Garden And Gardener

Everything for the Gardener and their Garden

New products at Crocus

by Sarah - June 28th, 2009.
Filed under: Crocus, New Products.

New items today at Crocus

broad-leaved bamboo
broad-leaved bamboo £14.99
Position: full sun or to deep shadeSoil: tolerant of moist soils except dry soils if planting in full sunRate of growth: fast growingLeaves: mid-greenCanes: greenHardiness: fully hardyA vigorous medium-sized bamboo with green canes and mid-green leaves. This robust bamboo is best used as groundcover and for clipping into low moulds. It should only be introduced if you are prepared to keep it under control, since it can be extremely invasive and hard to eradicate once established. Garden care: Plant in a large container or surround the roots with a non-perishable barrier that restricts the plant's spread.

magnolia £14.99
Position: full sun or partial shadeSoil: moist, well-drained, acidic soilRate of growth: averageFlowering period: April to JuneHardiness: fully hardyA bushy, upright shrub with large mid-green leaves. From mid spring to midsummer, narrow goblet-shaped, fragrant flowers emerge from slender, dark burgundy buds. These open to slightly twisted petals which are burgundy on the outside and paler on the inside. A glorious deciduous magnolia that makes a lovely specimen for a small garden with acidic soil. Garden care: Requires minimal pruning. Remove any broken, diseased or crossing branches after flowering. Plant in a sheltered spot, adding plenty of peat to the planting hole. Mulch in spring with manure and leafmould, especially on dry soils.
clematis (group 3)
clematis (group 3) £9.99
Position: full sun or partial shadeSoil: fertile, well-drained soilRate of growth: fast-growingFlowering period: July – SeptFlower colour: rich purple flowers with pale yellow anthersOther features: easy to grow through shrubs and trees as the plant is pruned back each spring and so never becomes too much of a burden on the supporting plantHardiness: fully hardyRich purple star-shaped flowers with pale yellow anthers cover the plant from summer through to autumn. It looks great scrabbling through a tree or neighbouring shrub and in full sun the flowers have a stronger fragrance. Make sure that roots of the plant are in shade.Garden care: Cut back stems to a pair of strong buds 15-20cm (6-8in) above ground level before growth begins in early spring. Mulch in late winter with garden compost or well-rotted manure but avoid the immediate crown.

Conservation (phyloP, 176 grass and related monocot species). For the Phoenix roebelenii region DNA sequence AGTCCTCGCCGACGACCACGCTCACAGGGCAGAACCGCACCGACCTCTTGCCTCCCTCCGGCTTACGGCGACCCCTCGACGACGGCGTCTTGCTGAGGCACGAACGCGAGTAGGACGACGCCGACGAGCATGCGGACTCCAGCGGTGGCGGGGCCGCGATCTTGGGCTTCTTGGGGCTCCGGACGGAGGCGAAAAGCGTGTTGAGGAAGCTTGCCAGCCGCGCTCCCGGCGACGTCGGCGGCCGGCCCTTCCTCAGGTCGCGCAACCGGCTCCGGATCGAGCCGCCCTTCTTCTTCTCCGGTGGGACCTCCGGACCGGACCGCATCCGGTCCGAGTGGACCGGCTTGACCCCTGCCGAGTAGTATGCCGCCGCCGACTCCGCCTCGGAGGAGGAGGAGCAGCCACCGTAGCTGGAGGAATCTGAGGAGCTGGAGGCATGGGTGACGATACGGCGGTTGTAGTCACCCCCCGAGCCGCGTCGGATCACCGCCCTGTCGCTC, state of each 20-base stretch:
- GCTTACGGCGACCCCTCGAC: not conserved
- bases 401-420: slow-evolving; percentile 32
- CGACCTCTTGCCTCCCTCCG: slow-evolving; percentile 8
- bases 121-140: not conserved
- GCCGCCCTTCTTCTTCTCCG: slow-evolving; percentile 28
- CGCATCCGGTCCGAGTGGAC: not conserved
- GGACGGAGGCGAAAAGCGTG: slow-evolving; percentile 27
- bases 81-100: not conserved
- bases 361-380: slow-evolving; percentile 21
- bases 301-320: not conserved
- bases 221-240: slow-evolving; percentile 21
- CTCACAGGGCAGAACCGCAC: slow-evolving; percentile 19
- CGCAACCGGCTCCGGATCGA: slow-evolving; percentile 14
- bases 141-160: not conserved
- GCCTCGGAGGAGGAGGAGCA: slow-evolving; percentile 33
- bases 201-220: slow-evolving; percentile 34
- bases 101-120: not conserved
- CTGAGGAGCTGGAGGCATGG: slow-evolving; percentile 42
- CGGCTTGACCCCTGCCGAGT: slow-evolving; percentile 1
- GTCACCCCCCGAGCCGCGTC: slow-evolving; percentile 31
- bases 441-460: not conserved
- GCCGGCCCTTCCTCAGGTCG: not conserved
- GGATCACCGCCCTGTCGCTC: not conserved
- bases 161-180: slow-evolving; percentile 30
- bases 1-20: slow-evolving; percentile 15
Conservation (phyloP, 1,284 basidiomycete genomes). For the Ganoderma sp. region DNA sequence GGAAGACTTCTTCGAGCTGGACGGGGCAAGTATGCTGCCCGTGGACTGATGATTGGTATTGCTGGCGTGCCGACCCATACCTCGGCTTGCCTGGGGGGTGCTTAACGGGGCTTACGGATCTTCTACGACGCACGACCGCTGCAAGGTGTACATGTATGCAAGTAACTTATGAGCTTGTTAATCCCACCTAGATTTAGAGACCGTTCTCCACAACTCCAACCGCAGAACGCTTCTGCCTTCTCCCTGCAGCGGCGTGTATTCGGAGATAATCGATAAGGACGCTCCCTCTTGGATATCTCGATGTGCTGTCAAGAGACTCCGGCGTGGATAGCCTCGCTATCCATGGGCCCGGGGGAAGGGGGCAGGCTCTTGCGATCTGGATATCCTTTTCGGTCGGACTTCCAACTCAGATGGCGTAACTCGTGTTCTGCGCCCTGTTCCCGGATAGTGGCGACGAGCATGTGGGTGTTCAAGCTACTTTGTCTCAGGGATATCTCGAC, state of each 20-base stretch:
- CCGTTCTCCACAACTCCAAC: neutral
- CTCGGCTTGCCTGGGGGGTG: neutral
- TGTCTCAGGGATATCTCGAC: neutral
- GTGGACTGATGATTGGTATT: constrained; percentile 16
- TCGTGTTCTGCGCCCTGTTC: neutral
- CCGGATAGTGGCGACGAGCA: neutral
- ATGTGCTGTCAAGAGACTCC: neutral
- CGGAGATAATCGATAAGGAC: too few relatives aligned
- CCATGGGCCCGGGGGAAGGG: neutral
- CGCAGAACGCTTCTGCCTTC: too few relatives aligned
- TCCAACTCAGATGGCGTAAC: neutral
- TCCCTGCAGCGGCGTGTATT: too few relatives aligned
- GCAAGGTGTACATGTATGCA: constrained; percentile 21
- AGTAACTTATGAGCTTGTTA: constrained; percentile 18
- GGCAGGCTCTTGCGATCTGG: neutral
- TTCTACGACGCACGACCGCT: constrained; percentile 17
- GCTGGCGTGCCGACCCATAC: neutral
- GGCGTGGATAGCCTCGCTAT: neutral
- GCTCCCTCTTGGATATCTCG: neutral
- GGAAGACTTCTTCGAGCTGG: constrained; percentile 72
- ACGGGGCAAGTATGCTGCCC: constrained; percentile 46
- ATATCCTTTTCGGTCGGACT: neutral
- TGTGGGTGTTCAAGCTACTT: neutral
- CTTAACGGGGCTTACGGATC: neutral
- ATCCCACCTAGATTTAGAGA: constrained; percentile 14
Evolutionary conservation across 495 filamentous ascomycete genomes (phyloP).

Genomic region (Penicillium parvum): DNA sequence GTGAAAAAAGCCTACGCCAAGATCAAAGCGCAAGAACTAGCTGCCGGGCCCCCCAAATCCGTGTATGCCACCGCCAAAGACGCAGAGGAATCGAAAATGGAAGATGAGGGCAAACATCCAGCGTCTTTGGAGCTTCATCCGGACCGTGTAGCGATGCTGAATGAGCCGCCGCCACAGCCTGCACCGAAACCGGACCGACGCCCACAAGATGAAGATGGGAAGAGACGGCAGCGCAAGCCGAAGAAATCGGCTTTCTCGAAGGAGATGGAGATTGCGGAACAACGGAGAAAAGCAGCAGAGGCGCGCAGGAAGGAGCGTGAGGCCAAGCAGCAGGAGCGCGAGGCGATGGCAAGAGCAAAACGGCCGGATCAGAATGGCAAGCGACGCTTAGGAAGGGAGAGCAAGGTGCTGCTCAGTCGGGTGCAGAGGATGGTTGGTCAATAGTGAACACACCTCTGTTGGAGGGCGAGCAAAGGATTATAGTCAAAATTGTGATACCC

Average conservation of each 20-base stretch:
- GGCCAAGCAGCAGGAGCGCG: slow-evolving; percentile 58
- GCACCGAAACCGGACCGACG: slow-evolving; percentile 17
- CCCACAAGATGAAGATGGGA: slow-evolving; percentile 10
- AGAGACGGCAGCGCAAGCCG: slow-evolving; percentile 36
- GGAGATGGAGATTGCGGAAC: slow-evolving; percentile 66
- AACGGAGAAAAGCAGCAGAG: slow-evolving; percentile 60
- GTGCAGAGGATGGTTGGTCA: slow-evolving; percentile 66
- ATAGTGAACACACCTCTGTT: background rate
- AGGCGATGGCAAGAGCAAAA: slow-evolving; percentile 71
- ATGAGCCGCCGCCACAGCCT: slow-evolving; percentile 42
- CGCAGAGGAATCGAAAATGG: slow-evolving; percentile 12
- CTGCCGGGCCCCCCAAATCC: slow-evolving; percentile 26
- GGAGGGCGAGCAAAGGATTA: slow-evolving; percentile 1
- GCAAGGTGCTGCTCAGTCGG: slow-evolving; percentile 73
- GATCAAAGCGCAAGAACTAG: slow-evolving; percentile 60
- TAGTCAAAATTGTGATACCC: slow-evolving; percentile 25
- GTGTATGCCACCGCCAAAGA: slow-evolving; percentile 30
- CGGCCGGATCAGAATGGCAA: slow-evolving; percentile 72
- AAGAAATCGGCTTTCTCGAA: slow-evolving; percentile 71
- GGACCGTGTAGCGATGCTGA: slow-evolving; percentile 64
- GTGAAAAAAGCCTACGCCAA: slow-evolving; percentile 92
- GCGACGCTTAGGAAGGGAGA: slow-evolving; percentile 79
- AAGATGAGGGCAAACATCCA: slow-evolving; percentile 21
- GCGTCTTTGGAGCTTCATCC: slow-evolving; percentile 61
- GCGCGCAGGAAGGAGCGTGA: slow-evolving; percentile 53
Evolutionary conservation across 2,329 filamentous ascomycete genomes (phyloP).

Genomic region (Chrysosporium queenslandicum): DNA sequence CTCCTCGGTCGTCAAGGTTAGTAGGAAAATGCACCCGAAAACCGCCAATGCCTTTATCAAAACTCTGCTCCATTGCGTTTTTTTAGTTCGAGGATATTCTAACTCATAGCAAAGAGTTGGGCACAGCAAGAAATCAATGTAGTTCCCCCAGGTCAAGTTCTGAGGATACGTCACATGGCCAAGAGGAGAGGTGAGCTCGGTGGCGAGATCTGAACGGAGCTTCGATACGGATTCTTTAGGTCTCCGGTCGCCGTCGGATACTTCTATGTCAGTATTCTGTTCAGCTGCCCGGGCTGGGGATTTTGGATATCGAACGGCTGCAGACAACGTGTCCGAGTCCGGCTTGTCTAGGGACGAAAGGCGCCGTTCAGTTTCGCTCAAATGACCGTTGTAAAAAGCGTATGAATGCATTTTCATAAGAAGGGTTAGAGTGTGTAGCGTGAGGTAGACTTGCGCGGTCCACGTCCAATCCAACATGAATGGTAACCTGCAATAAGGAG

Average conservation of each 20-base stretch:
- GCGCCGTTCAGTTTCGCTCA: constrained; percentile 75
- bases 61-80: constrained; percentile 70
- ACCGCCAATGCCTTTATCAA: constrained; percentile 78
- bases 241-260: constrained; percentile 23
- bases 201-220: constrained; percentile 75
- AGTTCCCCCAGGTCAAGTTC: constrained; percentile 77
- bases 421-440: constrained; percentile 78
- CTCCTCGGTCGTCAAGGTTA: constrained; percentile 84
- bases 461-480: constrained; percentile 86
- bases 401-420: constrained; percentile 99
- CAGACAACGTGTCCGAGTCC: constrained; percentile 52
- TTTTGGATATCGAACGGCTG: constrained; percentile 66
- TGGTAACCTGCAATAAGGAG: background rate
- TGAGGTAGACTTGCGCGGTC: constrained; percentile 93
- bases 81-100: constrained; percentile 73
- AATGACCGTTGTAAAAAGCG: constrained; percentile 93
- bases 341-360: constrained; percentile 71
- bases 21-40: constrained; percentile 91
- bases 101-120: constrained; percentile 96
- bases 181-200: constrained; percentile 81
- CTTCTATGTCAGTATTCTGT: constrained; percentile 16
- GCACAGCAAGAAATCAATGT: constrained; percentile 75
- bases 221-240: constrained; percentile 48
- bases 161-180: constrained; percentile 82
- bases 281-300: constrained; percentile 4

mullein £6.99
Position: full sunSoil: poor, well-drained, alkaline soilRate of growth: averageFlowering period: June to AugustHardiness: fully hardyDreamy spires of saucer-shaped deep rose-pink flowers from early to late summer above dark purplish-green leaves. This stunning rose-pink mullein is perfect for a sunny border or cottage garden. The vertical spires contrast well with the rounded flowerheads of pink peonies, such as Peonia lactiflora 'Madame Lemoine' or 'Sarah Bernhardt'.Garden care: Apply a 5-7cm (2-3in) mulch around the base of the plant in autumn to protect from winter extremes, taking care not to cover the crown. Stake in spring with bamboo canes or twiggy prunings before the flowers appear. Mullein moth caterpillars can be a problem, pick off the insects in early June as soon as they appear. Remove faded flower spikes.It is worth keeping in mind that these plants are mainly biennial, so although they usually self-seed freely, the plant will only live for two years.
Perennial Honesty
Perennial Honesty £6.99
Heart shaped leaves which can grow up to 8cm long, clothe the upright stems of this clump-forming perennial. These stems are topped by loose clusters of fragrant, lilac-white flowers in late spring and early summer. Once the flowers fade, they are followed by flat elliptical seed pods, which age to a beige colour that look like big, papery coins. If undisturbed, these will stay on the plant well into winter providing a long season of interest.Position: full sun or partial shadeSoil: fertile, moist but well-drained soilRate of growth: averageFlowering period: May and JuneFlower colour: lilac-whiteHardiness: fully hardyGarden care Easy to propagate from seed – just sow them in a seedbed in spring to produce new plants. Keep the soil damp until germination takes place. If the seedlings become over-crowded, thin out to 15cm (6in) apart. In autumn transplant the seedlings to their final flowering site 30cm (12in) apart.